Lydbury Language Forum

General => Language Questions => Topic started by: Eleonora on October 07, 2013, 08:52:47 pm

Title: Prepositions with Pres.Perfect
Post by: Eleonora on October 07, 2013, 08:52:47 pm
Hello :) Is there any difference between these two questions -

1) Have you ever been to hospital? 

2) Have you ever been in hospital?

I appreciate your help. :)
Title: Re: Prepositions with Pres.Perfect
Post by: Darryl on October 07, 2013, 11:45:17 pm
None at all.  :)
Title: Re: Prepositions with Pres.Perfect
Post by: Eleonora on October 08, 2013, 06:43:35 am
Thank you for the answer. Yet, according to English grammar there's a difference in meaning in Present Perfect sentences containing prepositions - IN - and - TO-.What seems unusual to me here is that the question contains 'EVER', so the variant - HAVE YOU EVER BEEN IN HOSPITAL?- is not clear to me in terms of understanding whether the person was in hospital or is still there???  How can you comment on it? Thank you.
Title: Re: Prepositions with Pres.Perfect
Post by: admin on October 08, 2013, 11:33:38 am
Darryl is quite correct that, in this context, both sentences mean more or less the same. But, to me, "in" would imply a stay in hospital (maybe 2 or 3 days); whereas "to" would imply a brief visit - maybe for an X-ray etc.

Normally "to" implies movement in a direction towards. E.g. - have you ever been to London? Yes, but it is a long way from Shropshire.
"In" does not normally imply movement. E.g. - I have lived in Shropshire for 28 years.

The use of the prepositions does not have anything to do with the form of the verb used.

"Ever" here, removes the thought from the recent present.

Compare: Have you ever been in hospital - yes, I had my appendix out when I was 11.
With: I haven't seen you for couple of weeks, I see you leg is in plaster. Have you been in hospital?

And: Your eye looks sore, have to been to hospital? Which almost implies: I recommend  you go to hospital to have it checked if you haven't already been.
Title: Re: Prepositions with Pres.Perfect
Post by: Darryl on October 08, 2013, 01:26:07 pm
Thank you for the answer. Yet, according to English grammar there's a difference in meaning in Present Perfect sentences containing prepositions - IN - and - TO-.What seems unusual to me here is that the question contains 'EVER', so the variant - HAVE YOU EVER BEEN IN HOSPITAL?- is not clear to me in terms of understanding whether the person was in hospital or is still there???  How can you comment on it? Thank you.

'Have you ever been in hospital?' I cannot see anything here which could indicate that the person is still in hospital, or indeed, has ever been there. It is simply asking if they have.
I think the use of the word 'ever' makes your two original sentences essentially the same in meaning.
Without 'ever', the distinction that Duncan has pointed out between 'to' and 'in' applies.
Title: Re: Prepositions with Pres.Perfect
Post by: Eleonora on October 08, 2013, 10:24:24 pm
Thank you for the answers. There's one more question though - "Have you been in hospital?" Does it always mean that the person is still there, taking into account that Pres.Perfect is used?
Title: Re: Prepositions with Pres.Perfect
Post by: Darryl on October 08, 2013, 10:50:40 pm
No, definitely not.
There is no indication that the person is still there. Logic would dictate that if you ask a person 'Have you been in hospital?' they are not still there.
Perhaps if you asked 'Have you been in hospital a long time?' we could assume they are currently hospitalised.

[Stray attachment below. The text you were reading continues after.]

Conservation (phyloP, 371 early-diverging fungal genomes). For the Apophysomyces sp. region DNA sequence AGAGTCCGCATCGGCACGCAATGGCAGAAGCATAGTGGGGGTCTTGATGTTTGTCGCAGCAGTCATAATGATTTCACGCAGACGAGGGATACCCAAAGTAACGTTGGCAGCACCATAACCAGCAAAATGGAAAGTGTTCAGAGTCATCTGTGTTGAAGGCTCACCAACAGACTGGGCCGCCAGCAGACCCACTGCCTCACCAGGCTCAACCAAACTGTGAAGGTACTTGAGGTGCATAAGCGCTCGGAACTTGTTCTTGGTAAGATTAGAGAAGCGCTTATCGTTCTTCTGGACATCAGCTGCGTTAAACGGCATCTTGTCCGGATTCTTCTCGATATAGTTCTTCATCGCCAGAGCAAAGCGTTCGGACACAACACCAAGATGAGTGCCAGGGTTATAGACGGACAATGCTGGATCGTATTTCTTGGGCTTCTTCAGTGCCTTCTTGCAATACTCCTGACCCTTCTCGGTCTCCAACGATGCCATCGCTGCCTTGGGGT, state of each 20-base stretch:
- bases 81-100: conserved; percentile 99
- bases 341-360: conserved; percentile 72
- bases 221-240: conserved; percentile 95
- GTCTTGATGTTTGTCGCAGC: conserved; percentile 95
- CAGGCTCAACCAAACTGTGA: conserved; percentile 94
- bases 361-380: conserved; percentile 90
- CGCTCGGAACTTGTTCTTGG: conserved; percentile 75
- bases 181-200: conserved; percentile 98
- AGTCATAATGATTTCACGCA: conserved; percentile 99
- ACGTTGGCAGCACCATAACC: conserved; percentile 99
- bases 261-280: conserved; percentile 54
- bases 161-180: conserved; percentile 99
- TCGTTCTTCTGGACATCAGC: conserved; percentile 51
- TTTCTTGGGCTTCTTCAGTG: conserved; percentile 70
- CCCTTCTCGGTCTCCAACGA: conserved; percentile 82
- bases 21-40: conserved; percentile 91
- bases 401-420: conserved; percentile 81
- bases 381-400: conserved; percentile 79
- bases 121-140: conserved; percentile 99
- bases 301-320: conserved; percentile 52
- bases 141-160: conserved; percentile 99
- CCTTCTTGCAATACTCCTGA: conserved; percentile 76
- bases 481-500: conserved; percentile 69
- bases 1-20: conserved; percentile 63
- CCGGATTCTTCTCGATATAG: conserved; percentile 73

Title: Re: Prepositions with Pres.Perfect
Post by: admin on October 09, 2013, 09:48:37 am
I agree with Darryl's last comment 100%
Title: Re: Prepositions with Pres.Perfect
Post by: Eleonora on October 10, 2013, 09:05:41 pm
Thank you for the answers :)
Title: Re: Prepositions with Pres.Perfect
Post by: Bertha on October 11, 2013, 11:52:44 am
And, in American English, articles are always used with hospitalHe was in hospital (BrE) and He was in the hospital (AmE) mean the same thing--that he was a patient in the hospital.
Title: Re: Prepositions with Pres.Perfect
Post by: admin on October 11, 2013, 12:13:59 pm
In hospital - general
In the hospital - specific. In the hospital that we were talking about before
Title: Re: Prepositions with Pres.Perfect
Post by: urban yokel on October 11, 2013, 06:00:22 pm
And, in American English, articles are always used with hospitalHe was in hospital (BrE) and He was in the hospital (AmE) mean the same thing--that he was a patient in the hospital.

Right on Bertha.

In AmE, when generality is of any concern it would be a hospital.

The injured were transported to a hospital nearby.

Outside this scenario it would always be the hospital in AmE.

Close observation in written and spoken AmE would attest to that.

http://answers.yahoo.com/question/index?qid=20081123091709AAm9uoG

It just sounds funny without  the article—and a give away that the speaker is not American.    :)
Title: Re: Prepositions with Pres.Perfect
Post by: admin on October 11, 2013, 07:45:10 pm
Standard BrE could easily be... I've just been in hospital

I haven't seen you for weeks.
I've been in hospital.
Title: Re: Prepositions with Pres.Perfect
Post by: Darryl on October 11, 2013, 11:19:02 pm
And, in American English, articles are always used with hospitalHe was in hospital (BrE) and He was in the hospital (AmE) mean the same thing--that he was a patient in the hospital.

Interesting. AusE would side with the BrE usage here.
He was in hospital for several weeks.
I assume the differences only relate to hospitals. I guess Am E accept the omission of the articles in:
He was in gaol for three months.
He arrived at school before 8 am.
His appearance in court was much anticipated.
Title: Re: Prepositions with Pres.Perfect
Post by: admin on October 12, 2013, 11:25:11 am
Good to have an across-the-pond feedback on that Darryl.

I know - it depends which pond we are talking about  8)